India is the world’s fourth-largest oil importer and was until June 2012 the second biggest customer of Iran, the world’s fifth biggest oil producer. Iran has been struggling to sell its crude in the face of sanctions. Iraq has now overtaken Iran as the biggest supplier of crude to India.
 Ms Praneet Kaur, Minister of State MEA receiving Iraqi PM
At a time when the impasse is troubling India,  Iraqi PM Nouri Al Maliki landed on a 3 day official trip.   Official statement would read that the two countries are keen to enhance their economic relations and are looking to sign an agreement on energy cooperation during what is the first visit at this level by a leader of either country in 38 years.  The visit is the first high-level bilateral trip in 38 years. Then Indian prime minister Indira Gandhi visited Iraq in 1975.  Iraq seeks to become the highest supplier of crude to India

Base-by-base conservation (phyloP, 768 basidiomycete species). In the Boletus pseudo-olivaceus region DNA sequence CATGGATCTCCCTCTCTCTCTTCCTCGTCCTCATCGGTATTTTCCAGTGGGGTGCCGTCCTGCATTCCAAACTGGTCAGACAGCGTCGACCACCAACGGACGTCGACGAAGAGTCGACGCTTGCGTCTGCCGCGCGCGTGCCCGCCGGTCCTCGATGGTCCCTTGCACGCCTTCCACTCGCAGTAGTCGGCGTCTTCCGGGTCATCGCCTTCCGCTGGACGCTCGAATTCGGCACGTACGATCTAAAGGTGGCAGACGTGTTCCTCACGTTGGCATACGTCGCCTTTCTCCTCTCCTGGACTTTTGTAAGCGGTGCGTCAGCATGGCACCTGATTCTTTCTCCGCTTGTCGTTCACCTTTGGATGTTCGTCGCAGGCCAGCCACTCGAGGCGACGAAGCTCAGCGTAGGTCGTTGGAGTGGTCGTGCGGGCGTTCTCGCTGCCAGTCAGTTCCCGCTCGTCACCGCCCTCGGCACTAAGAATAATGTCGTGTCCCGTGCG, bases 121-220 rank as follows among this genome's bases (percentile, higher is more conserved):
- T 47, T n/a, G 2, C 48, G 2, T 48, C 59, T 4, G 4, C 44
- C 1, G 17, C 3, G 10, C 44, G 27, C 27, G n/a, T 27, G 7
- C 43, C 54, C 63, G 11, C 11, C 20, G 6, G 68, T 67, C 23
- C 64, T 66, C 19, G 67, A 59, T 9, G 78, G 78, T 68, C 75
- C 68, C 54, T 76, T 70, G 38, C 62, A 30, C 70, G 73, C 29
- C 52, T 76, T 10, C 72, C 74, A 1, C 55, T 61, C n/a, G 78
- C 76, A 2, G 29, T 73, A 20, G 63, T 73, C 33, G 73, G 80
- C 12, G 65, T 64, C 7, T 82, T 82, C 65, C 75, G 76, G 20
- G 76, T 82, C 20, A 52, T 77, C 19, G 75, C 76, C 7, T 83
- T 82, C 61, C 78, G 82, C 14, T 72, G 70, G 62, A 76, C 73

With regards – S. Sampathkumar

23rd Aug 2013.